Election campaigns for top S. Korean Olympic job marred by mudslinging
This photo provided by the Korean Sport & Olympic Committee (KSOC) shows four candidates for the KSOC president election before their televised debate in Goyang, Gyeonggi Province, on Jan. 9, 2021. From left are Yoo Joon-sang, Lee Kee-heung, Lee Jong-kul and Kang Shin-wook. (Korean Sport & Olympic Committee)
The race for the top position at the national Olympic committee has been marred by mudslinging, accusations and subsequent denials, with the four candidates busy taking shots at one another rather than making concrete pledges to improve sports in the country.
Lee Kee-heung is going for a second four-year term as the head of the Korean Sport & Olympic Committee (KSOC). He's up against three opponents: Lee Jong-kul, a five-term legislator and former head of the Korea Basketball Association; Yoo Joon-sang, a four-term lawmaker and current president of the Korea Sailing Federation; and Kang Shin-wook, a university professor and former head of the Korean Alliance for Health, Physical Education, Recreation, and Dance.
The election is Monday, with 2,170 voters -- selected from the KSOC, its member federations, provincial, municipal and other regional sports associations -- set to participate in online voting from 9 a.m. to 6 p.m.
Lee Kee-heung, who is also a member of the International Olympic Committee (IOC), has had a bull's-eye on his back since the campaign began on Dec. 30 last year.
The candidates had their first televised debate last Saturday and they touched upon a wide range of issues, such as eliminating abuse in sports, promoting sports participation among the public and ensuring more financial independence for the KSOC.
Much of that seemed to have been forgotten by Tuesday. Lee Jong-kul filed a complaint with Songpa Police in southeastern Seoul against Lee Kee-heung, accusing the current KSOC chief of embezzlement and abuse of authority. Lee Kee-heung responded by also filing a criminal complaint against his opponent on charges of spreading false information.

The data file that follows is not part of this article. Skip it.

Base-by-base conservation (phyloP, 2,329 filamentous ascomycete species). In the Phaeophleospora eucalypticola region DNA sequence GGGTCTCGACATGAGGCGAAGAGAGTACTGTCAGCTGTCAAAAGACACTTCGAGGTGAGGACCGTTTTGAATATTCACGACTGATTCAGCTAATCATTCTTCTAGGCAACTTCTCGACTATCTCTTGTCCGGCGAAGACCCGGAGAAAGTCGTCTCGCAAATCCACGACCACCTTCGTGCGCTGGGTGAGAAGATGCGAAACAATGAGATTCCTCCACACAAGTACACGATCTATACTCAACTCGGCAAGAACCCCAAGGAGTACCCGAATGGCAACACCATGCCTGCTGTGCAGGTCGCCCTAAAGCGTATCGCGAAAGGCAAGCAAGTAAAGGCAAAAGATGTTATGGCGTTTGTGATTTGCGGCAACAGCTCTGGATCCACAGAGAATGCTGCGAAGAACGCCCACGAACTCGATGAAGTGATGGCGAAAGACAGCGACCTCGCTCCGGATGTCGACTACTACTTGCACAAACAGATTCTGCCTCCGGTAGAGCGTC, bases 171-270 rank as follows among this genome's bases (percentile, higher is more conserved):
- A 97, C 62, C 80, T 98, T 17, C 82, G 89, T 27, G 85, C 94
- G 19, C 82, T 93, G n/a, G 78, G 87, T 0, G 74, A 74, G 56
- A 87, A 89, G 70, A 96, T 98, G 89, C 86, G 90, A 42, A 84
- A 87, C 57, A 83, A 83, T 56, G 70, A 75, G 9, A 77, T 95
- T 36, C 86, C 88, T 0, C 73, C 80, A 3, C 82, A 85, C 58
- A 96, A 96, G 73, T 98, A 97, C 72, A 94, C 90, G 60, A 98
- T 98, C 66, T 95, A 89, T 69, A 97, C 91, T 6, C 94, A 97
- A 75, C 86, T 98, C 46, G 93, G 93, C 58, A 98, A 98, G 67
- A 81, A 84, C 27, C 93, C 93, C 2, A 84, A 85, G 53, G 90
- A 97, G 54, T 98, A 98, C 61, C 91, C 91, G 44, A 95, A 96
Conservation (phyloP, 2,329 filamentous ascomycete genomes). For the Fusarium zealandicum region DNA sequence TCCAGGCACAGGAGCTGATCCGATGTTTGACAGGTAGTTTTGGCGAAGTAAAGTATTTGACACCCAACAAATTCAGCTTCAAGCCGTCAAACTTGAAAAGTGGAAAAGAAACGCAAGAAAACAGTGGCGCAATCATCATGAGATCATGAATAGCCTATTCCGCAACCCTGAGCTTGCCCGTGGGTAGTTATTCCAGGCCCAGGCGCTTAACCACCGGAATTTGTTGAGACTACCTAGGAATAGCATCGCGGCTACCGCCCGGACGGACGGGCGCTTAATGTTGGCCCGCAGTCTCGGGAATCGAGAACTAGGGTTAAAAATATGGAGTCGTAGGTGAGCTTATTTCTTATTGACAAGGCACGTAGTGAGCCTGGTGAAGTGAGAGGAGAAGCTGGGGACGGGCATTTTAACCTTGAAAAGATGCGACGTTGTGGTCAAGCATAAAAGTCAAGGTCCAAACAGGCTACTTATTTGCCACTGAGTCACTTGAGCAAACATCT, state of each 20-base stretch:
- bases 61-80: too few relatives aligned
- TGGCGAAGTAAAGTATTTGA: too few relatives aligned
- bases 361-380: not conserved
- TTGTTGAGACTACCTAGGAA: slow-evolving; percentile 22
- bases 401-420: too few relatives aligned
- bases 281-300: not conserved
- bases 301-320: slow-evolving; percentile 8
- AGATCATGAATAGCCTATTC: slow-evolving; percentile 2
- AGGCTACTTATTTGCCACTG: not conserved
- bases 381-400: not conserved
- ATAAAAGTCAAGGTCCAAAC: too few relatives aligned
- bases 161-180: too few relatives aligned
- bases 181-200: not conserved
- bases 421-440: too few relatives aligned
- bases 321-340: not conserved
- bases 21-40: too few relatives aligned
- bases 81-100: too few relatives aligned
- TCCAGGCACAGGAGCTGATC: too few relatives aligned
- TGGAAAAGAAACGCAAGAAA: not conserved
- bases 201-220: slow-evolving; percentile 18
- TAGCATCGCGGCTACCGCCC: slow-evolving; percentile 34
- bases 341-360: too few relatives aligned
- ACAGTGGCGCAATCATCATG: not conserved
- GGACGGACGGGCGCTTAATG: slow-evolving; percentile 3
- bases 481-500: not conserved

During that TV debate, Lee Jong-kul claimed that Lee Kee-heung had forced KSOC member associations to hire his lineal descendants and that the latter had illegally concealed those family members' salaries.
Lee Kee-heung, in turn, has said his rival has greatly defamed his character with wrong information.
Kang, meanwhile, has accused other candidates of attempting to force him to quit.
Things got so out of control over the weekend that the four candidates couldn't even agree to hold a second TV debate.
It had been scheduled for Thursday but the KSOC's election committee decided to cancel it on Monday. It said only two of the four men agreed to it, and the two others declined that opportunity. The election body needed unanimous support from all four candidates to stage the second debate.
The committee is also looking into an allegation that one of the candidates had been illegally conducting phone surveys.
Candidates are only allowed to contact voters directly to seek support, but they can't commission a third party to run surveys on voters.
The committee said it had received an anonymous tip regarding illicit surveys, and the candidate who is found to have done so will be duly penalized. (Yonhap)